Phesi global analysis of 2.5 million patients finds participants in breast cancer clinical trials are getting younger

Date: 05. 06. 2022

New big data analysis finds growing proportion of younger participating in breast cancer clinical trials, with implications for trial design and execution  

Boston, USA, 3rd May, 2022: New analysis from Phesi Inc., a data-driven provider of AI-powered clinical development analytics products and solutions, has found that since 2014 the number of women younger than 60 years of age participating in breast cancer clinical trials has increased dramatically, with an overall increase in trial participants younger than 60 years of age from 30% to about 80% (Figure 1). The results emerge following a global analysis of 2,511,046 breast cancer patients from 4,674 investigator sites.

Breast cancer is one of the most extensively studied diseases globally, and in 2021 was the most studied disease area, with a total of 25,000 investigator sites recruiting for breast cancer clinical development. An increase in younger women becoming involved in clinical trials for breast cancer brings with it new considerations for trial design, including comorbidities and medication history, and potential fertility and pregnancy issues.

“The increase in younger women participating in trials corresponds with increased screening by use of mammogram and the success of public health awareness campaigns,” commented Dr Gen Li, CEO and Founder, Phesi. “With earlier diagnosis of breast cancers becoming more common, there is an opportunity to develop treatments that target more aggressive forms of the disease, as they are identified sooner and there is more opportunity to intervene. This trend of increasing is well aligned with the period when mammogram has been widely implemented around the world. New treatments that extend the survival rates for a younger demographic will require analysis of existing patient and trial data to better identify multiple cohorts of patients that match protocols for younger patients. Clinical trials must be dynamically designed considering the requirements and complexities of this changing patient profile.”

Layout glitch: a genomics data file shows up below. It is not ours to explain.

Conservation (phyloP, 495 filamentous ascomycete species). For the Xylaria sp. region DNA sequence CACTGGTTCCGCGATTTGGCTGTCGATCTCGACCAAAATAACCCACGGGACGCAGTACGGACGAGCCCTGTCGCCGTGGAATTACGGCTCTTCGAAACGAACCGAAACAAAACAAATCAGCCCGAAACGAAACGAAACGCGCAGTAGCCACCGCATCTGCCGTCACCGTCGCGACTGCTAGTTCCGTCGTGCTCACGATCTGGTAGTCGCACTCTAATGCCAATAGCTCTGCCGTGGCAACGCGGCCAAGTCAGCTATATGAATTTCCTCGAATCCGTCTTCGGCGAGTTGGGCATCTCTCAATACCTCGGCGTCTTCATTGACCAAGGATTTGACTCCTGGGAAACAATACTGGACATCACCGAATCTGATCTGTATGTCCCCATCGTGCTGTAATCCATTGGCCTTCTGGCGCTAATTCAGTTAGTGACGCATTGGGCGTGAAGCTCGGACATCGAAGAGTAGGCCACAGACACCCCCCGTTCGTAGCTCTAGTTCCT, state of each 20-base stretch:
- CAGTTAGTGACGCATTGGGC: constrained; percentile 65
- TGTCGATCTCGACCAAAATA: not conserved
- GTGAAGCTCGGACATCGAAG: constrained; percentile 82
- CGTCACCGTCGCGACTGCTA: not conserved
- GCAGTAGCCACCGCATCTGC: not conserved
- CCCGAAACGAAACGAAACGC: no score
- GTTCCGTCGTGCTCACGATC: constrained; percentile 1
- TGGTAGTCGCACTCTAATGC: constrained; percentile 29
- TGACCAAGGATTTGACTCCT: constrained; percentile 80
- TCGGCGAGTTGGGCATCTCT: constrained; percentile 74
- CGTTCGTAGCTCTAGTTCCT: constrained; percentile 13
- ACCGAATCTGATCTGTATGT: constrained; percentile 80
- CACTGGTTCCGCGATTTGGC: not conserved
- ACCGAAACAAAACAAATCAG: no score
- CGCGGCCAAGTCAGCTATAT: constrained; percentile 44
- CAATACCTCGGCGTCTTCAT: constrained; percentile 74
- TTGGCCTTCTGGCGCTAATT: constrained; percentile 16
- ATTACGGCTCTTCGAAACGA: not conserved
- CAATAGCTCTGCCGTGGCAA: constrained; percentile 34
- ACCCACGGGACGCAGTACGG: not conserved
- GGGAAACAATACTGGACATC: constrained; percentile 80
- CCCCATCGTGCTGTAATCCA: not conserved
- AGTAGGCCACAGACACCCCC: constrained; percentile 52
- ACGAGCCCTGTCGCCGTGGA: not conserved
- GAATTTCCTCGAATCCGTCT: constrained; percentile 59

The analysis also showed that greater understanding of breast cancer is propelling the industry towards developing tailored, more effective treatments. Progress in the field of genomics and sequencing has given the industry access to a greater volume of data on biomarkers and disease characteristics. This offers researchers deeper insights into the different types of breast cancer; as a result, there is an increase in therapies in development that target the more complex types of the disease, which are typically more prevalent in younger women.

“The complexity of the trials landscape has increased as more comprehensive biomarker combinations have been identified. Survival rates have improved dramatically, and patients are often being treated for breast cancer over several years. There are now many long-term studies as well as data on first, second- and third-line treatments,” commented Dr Paul Chew, Chief Medical Officer, Phesi. “However, it is also important to look beyond the big data challenge and ensure that patient centricity is still the central focus of clinical development. The industry needs to address concerns that were not a priority before, such as fertility and pregnancy, for patients to commit to trialling new treatments. There is also heavy competition for patients, especially as they are divided by the molecular pathology of their cancer. Using existing data to optimize the clinical development process and improve planning will reduce cycle times and get treatments to patients faster.”

More information on breast cancer biomarker trends can be found in the full report here:

During the BioIT World Conference and Expo, which focuses on building a global network for precision medicine, Dr Gen Li is available to discuss the report and data-driven clinical trial design on Stand 524.

Figure 1 Percentage of patients younger than 60 years of age participating in clinical trials for breast cancer.

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